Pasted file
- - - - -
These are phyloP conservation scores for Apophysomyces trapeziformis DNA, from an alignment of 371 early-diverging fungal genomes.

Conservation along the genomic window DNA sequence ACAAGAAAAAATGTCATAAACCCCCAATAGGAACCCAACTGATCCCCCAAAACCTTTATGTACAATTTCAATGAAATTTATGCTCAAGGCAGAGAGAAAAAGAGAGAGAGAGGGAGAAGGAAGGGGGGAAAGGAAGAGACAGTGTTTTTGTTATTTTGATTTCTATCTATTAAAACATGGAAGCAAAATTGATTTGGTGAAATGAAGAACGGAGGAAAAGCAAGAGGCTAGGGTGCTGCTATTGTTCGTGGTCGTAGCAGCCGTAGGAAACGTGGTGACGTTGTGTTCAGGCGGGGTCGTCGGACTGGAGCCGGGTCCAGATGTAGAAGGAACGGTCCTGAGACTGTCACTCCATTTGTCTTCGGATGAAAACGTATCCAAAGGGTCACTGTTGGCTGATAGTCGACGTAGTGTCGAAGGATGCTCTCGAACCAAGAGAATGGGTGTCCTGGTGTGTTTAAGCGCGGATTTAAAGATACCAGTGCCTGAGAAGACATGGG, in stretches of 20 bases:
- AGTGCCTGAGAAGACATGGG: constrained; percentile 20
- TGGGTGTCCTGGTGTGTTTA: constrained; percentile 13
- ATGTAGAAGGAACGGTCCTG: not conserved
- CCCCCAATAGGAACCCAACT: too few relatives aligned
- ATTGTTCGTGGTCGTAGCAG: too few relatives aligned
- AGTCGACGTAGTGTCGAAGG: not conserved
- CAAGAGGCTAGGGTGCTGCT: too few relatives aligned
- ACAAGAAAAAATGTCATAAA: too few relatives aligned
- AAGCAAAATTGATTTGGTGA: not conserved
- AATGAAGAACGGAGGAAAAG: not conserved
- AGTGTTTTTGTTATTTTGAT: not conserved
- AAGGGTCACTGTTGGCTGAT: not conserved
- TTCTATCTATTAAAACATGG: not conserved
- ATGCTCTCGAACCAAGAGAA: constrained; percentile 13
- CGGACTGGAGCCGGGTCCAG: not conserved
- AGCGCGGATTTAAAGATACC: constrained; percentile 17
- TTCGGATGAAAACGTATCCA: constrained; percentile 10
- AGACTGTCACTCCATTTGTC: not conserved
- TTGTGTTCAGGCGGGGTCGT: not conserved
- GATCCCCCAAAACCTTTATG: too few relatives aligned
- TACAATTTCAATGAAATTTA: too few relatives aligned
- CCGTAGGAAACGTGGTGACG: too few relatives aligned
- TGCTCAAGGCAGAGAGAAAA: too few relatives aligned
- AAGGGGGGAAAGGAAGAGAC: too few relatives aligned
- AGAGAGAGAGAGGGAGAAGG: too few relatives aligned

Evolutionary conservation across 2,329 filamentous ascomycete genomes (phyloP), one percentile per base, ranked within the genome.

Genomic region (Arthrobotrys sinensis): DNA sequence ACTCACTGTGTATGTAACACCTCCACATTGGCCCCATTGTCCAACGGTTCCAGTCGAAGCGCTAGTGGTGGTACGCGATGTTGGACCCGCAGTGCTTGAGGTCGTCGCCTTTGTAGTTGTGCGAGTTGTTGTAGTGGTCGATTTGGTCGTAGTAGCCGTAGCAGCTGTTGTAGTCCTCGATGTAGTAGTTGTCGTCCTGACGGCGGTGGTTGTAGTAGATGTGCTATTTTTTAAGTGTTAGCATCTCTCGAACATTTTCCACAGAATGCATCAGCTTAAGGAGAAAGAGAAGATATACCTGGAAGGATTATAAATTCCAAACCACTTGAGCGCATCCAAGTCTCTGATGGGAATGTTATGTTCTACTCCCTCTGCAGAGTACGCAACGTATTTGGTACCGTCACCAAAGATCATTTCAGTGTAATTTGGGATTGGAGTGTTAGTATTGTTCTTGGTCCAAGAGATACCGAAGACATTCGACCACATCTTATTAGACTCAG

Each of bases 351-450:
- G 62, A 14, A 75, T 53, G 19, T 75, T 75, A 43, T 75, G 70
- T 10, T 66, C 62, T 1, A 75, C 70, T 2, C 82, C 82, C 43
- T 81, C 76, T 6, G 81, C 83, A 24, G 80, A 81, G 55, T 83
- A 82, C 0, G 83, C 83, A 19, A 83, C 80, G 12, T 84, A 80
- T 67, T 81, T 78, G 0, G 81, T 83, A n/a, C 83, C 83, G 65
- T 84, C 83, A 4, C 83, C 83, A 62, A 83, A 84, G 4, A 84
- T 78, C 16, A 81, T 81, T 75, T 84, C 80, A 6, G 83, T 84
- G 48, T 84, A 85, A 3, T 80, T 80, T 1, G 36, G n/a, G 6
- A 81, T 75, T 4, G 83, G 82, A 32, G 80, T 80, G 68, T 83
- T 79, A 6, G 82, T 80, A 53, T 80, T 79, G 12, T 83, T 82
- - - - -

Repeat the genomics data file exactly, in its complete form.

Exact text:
These are phyloP conservation scores for Apophysomyces trapeziformis DNA, from an alignment of 371 early-diverging fungal genomes.

Conservation along the genomic window DNA sequence ACAAGAAAAAATGTCATAAACCCCCAATAGGAACCCAACTGATCCCCCAAAACCTTTATGTACAATTTCAATGAAATTTATGCTCAAGGCAGAGAGAAAAAGAGAGAGAGAGGGAGAAGGAAGGGGGGAAAGGAAGAGACAGTGTTTTTGTTATTTTGATTTCTATCTATTAAAACATGGAAGCAAAATTGATTTGGTGAAATGAAGAACGGAGGAAAAGCAAGAGGCTAGGGTGCTGCTATTGTTCGTGGTCGTAGCAGCCGTAGGAAACGTGGTGACGTTGTGTTCAGGCGGGGTCGTCGGACTGGAGCCGGGTCCAGATGTAGAAGGAACGGTCCTGAGACTGTCACTCCATTTGTCTTCGGATGAAAACGTATCCAAAGGGTCACTGTTGGCTGATAGTCGACGTAGTGTCGAAGGATGCTCTCGAACCAAGAGAATGGGTGTCCTGGTGTGTTTAAGCGCGGATTTAAAGATACCAGTGCCTGAGAAGACATGGG, in stretches of 20 bases:
- AGTGCCTGAGAAGACATGGG: constrained; percentile 20
- TGGGTGTCCTGGTGTGTTTA: constrained; percentile 13
- ATGTAGAAGGAACGGTCCTG: not conserved
- CCCCCAATAGGAACCCAACT: too few relatives aligned
- ATTGTTCGTGGTCGTAGCAG: too few relatives aligned
- AGTCGACGTAGTGTCGAAGG: not conserved
- CAAGAGGCTAGGGTGCTGCT: too few relatives aligned
- ACAAGAAAAAATGTCATAAA: too few relatives aligned
- AAGCAAAATTGATTTGGTGA: not conserved
- AATGAAGAACGGAGGAAAAG: not conserved
- AGTGTTTTTGTTATTTTGAT: not conserved
- AAGGGTCACTGTTGGCTGAT: not conserved
- TTCTATCTATTAAAACATGG: not conserved
- ATGCTCTCGAACCAAGAGAA: constrained; percentile 13
- CGGACTGGAGCCGGGTCCAG: not conserved
- AGCGCGGATTTAAAGATACC: constrained; percentile 17
- TTCGGATGAAAACGTATCCA: constrained; percentile 10
- AGACTGTCACTCCATTTGTC: not conserved
- TTGTGTTCAGGCGGGGTCGT: not conserved
- GATCCCCCAAAACCTTTATG: too few relatives aligned
- TACAATTTCAATGAAATTTA: too few relatives aligned
- CCGTAGGAAACGTGGTGACG: too few relatives aligned
- TGCTCAAGGCAGAGAGAAAA: too few relatives aligned
- AAGGGGGGAAAGGAAGAGAC: too few relatives aligned
- AGAGAGAGAGAGGGAGAAGG: too few relatives aligned

Evolutionary conservation across 2,329 filamentous ascomycete genomes (phyloP), one percentile per base, ranked within the genome.

Genomic region (Arthrobotrys sinensis): DNA sequence ACTCACTGTGTATGTAACACCTCCACATTGGCCCCATTGTCCAACGGTTCCAGTCGAAGCGCTAGTGGTGGTACGCGATGTTGGACCCGCAGTGCTTGAGGTCGTCGCCTTTGTAGTTGTGCGAGTTGTTGTAGTGGTCGATTTGGTCGTAGTAGCCGTAGCAGCTGTTGTAGTCCTCGATGTAGTAGTTGTCGTCCTGACGGCGGTGGTTGTAGTAGATGTGCTATTTTTTAAGTGTTAGCATCTCTCGAACATTTTCCACAGAATGCATCAGCTTAAGGAGAAAGAGAAGATATACCTGGAAGGATTATAAATTCCAAACCACTTGAGCGCATCCAAGTCTCTGATGGGAATGTTATGTTCTACTCCCTCTGCAGAGTACGCAACGTATTTGGTACCGTCACCAAAGATCATTTCAGTGTAATTTGGGATTGGAGTGTTAGTATTGTTCTTGGTCCAAGAGATACCGAAGACATTCGACCACATCTTATTAGACTCAG

Each of bases 351-450:
- G 62, A 14, A 75, T 53, G 19, T 75, T 75, A 43, T 75, G 70
- T 10, T 66, C 62, T 1, A 75, C 70, T 2, C 82, C 82, C 43
- T 81, C 76, T 6, G 81, C 83, A 24, G 80, A 81, G 55, T 83
- A 82, C 0, G 83, C 83, A 19, A 83, C 80, G 12, T 84, A 80
- T 67, T 81, T 78, G 0, G 81, T 83, A n/a, C 83, C 83, G 65
- T 84, C 83, A 4, C 83, C 83, A 62, A 83, A 84, G 4, A 84
- T 78, C 16, A 81, T 81, T 75, T 84, C 80, A 6, G 83, T 84
- G 48, T 84, A 85, A 3, T 80, T 80, T 1, G 36, G n/a, G 6
- A 81, T 75, T 4, G 83, G 82, A 32, G 80, T 80, G 68, T 83
- T 79, A 6, G 82, T 80, A 53, T 80, T 79, G 12, T 83, T 82